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Harassing the wildlife. Photo circa early 1920s

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Sombreros on Russell (Linky), Murnie and Vera.

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Ruth, Santa Monica CA, July 1926




Part 1
Part 3
Part 4
dee_burris: (Default)
Saturday, January 28th, 2012 09:05 am
I think of them as my orphan relatives.

The ones who left no descendants - no one to tell their stories. The aunts and uncles who may or may not be remembered fondly - or at all.

As generations pass, those who knew the stories of the orphan relatives pass on also.

The stories are lost.

I'm going to try and piece together the story of my grand aunt, Ruth Lucille Balding. I'm getting some help from first cousins in California and New York, an aunt in Texas, my sister, and all the old familiar resources available to family historians.

I recognize that perspective is subjective. Ruth's siblings no doubt had their own perspectives on their family of origin, and passed those down to their descendants.

I hope I do Ruth justice in the telling of her story.
Ruth Lucille Balding was born in Little Rock, Pulaski Co., AR on 9 May 1903 to her 15 year old mother Hattie Belle Chapin, and her 29 year old father, Victor Claude Balding.

Ruth lived in Little Rock all her life.

I believe she was named for another Ruth, her mother's sister, who died when Hattie Chapin was about 5 years old. Three years after Ruth Chapin's death in 1892, Fred Chapin brought his wife Eada, and 8 year old daughter, Hattie, from Fort Scott to Little Rock.

I think her sister must have been on Hattie's mind when her first daughter was born.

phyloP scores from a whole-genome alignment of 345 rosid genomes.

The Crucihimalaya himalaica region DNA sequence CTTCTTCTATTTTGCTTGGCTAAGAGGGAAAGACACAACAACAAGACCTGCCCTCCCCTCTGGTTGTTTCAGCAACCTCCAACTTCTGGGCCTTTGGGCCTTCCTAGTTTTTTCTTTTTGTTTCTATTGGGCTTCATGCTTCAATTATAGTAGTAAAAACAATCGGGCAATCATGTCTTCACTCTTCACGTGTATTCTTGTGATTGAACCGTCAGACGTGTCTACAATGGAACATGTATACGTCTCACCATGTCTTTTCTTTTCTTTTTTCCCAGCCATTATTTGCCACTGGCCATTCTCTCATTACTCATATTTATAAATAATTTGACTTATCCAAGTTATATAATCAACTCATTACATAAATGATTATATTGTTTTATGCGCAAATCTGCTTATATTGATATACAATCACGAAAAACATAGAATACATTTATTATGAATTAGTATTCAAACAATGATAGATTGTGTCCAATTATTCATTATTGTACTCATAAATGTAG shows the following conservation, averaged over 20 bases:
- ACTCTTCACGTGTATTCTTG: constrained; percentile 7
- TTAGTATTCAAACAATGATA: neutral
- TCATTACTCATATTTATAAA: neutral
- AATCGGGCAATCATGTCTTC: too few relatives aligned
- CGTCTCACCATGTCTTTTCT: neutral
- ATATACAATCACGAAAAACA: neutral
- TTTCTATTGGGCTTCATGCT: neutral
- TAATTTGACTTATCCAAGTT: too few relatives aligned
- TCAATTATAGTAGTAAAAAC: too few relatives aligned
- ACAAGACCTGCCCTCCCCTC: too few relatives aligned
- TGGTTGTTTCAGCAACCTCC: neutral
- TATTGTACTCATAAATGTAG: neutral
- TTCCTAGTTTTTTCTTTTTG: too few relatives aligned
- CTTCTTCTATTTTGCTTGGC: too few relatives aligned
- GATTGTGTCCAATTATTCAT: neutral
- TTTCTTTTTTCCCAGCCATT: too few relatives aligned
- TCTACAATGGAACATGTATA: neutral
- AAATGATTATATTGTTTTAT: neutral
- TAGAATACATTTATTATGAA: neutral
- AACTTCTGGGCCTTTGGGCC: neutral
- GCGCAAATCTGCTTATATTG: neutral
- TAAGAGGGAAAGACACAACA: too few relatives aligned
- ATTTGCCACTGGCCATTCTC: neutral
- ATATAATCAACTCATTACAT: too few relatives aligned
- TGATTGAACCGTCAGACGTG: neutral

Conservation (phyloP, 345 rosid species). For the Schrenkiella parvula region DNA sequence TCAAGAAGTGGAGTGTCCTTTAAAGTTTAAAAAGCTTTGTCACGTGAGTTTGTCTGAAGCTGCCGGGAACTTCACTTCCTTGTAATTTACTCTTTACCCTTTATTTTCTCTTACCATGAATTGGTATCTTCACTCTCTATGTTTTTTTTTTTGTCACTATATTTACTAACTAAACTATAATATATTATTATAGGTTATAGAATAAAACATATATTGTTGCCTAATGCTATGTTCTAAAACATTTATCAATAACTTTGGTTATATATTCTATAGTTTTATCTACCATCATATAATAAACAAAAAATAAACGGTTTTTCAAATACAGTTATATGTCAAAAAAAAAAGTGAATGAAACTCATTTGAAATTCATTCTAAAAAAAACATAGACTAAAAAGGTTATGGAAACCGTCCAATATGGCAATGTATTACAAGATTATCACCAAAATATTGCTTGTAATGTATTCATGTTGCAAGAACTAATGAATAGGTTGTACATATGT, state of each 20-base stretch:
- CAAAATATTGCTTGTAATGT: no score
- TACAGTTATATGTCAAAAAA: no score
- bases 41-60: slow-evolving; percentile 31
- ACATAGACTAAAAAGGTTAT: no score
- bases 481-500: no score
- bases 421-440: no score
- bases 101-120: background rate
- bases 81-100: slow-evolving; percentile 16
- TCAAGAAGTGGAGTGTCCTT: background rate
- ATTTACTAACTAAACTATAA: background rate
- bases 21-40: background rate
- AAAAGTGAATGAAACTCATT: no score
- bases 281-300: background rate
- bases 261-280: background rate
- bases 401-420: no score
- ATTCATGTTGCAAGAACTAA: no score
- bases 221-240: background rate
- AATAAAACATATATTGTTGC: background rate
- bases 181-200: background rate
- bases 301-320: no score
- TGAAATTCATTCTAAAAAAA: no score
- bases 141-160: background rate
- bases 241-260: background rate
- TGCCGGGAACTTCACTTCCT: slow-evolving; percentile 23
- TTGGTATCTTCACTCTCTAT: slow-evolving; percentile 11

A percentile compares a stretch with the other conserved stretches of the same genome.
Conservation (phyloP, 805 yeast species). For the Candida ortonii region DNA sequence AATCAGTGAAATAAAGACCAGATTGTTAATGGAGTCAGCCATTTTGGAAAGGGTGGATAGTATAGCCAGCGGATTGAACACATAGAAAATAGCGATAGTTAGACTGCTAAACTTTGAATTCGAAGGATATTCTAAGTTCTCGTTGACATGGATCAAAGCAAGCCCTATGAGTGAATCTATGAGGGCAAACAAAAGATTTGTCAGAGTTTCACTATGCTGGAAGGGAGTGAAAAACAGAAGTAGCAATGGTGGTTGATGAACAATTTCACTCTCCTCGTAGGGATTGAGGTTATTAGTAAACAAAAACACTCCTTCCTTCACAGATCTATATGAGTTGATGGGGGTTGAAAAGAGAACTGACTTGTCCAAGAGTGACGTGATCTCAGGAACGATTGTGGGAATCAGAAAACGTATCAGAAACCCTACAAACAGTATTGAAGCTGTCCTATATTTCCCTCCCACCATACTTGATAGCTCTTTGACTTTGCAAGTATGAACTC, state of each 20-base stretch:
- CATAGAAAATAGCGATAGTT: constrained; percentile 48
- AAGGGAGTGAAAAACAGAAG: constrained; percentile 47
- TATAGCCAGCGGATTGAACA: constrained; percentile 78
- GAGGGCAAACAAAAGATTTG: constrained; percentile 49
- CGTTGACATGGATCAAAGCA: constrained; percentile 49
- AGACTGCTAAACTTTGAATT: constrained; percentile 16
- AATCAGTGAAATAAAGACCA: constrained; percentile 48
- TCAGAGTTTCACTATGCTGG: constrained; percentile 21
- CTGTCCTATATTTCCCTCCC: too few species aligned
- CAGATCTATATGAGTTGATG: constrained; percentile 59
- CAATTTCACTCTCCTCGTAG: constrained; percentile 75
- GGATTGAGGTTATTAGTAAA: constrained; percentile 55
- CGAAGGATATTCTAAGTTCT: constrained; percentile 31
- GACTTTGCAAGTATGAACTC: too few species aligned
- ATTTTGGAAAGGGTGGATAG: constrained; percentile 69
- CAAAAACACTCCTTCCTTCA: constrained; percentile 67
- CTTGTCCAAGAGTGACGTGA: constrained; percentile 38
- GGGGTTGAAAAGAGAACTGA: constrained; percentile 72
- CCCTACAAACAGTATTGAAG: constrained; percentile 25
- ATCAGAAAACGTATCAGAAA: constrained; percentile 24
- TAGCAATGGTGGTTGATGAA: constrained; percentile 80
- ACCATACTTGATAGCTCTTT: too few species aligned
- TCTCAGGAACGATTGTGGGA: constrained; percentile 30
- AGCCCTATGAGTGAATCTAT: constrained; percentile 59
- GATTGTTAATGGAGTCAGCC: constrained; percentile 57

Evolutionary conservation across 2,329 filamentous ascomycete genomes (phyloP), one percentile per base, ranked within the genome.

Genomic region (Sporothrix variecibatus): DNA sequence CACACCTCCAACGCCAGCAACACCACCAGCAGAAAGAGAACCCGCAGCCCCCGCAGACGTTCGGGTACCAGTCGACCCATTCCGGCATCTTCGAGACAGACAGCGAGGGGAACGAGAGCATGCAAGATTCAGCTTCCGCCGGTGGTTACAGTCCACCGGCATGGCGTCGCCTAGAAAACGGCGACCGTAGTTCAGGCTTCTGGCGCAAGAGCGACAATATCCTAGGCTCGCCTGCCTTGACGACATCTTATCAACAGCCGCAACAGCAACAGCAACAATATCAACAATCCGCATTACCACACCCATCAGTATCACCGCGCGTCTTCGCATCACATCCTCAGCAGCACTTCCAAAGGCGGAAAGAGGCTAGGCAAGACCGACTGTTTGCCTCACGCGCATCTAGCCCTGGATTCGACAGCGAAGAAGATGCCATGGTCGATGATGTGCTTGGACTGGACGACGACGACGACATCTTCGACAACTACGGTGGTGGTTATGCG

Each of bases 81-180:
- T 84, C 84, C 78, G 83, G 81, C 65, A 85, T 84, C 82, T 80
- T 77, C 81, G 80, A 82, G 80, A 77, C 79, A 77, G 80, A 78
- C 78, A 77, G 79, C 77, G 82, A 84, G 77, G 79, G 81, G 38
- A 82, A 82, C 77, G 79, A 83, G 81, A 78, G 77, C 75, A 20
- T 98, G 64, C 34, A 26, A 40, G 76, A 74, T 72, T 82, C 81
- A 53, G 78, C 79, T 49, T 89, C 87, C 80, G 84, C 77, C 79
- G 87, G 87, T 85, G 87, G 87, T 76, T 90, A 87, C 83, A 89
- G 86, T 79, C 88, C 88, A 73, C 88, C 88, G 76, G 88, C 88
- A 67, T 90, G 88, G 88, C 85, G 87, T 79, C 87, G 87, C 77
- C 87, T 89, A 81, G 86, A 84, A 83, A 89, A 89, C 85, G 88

Hattie and Victor had six other children after Ruth - Eugene Victor in 1905; Doris Geneva in 1907; Vera Virginia in 1910; Marion Chapin "Murnie" in 1912; Marvin Parrish in 1915; and Russell Ellington in 1917.

As was often the case in large families, Ruth became a surrogate mother to her younger siblings. She may have felt she lost her childhood, as evidenced by a conversation one of my cousins remembers being related to her by one of our relatives. Teen-aged Ruth stumbled upon her parents getting frisky, and told them to cut it out, because she wasn't going to raise any more of their children.

By 1920, Ruth was employed at the Brandon Stove Company (later The Brandon Company) as a stenographer. She was 17 years old, and with her father, provided the financial support for the family of nine in their home at 217 Dennison Street.

Until she married the owner of the Brandon Stove Company, Walter Nathan Brandon, Sr., in 1932, Ruth lived at home with her parents, contributing her income to the common good, including that of some of her teenaged and adult siblings.

But she did find some time for fun with her family...as we'll see in Part 2.

Part 3
Part 4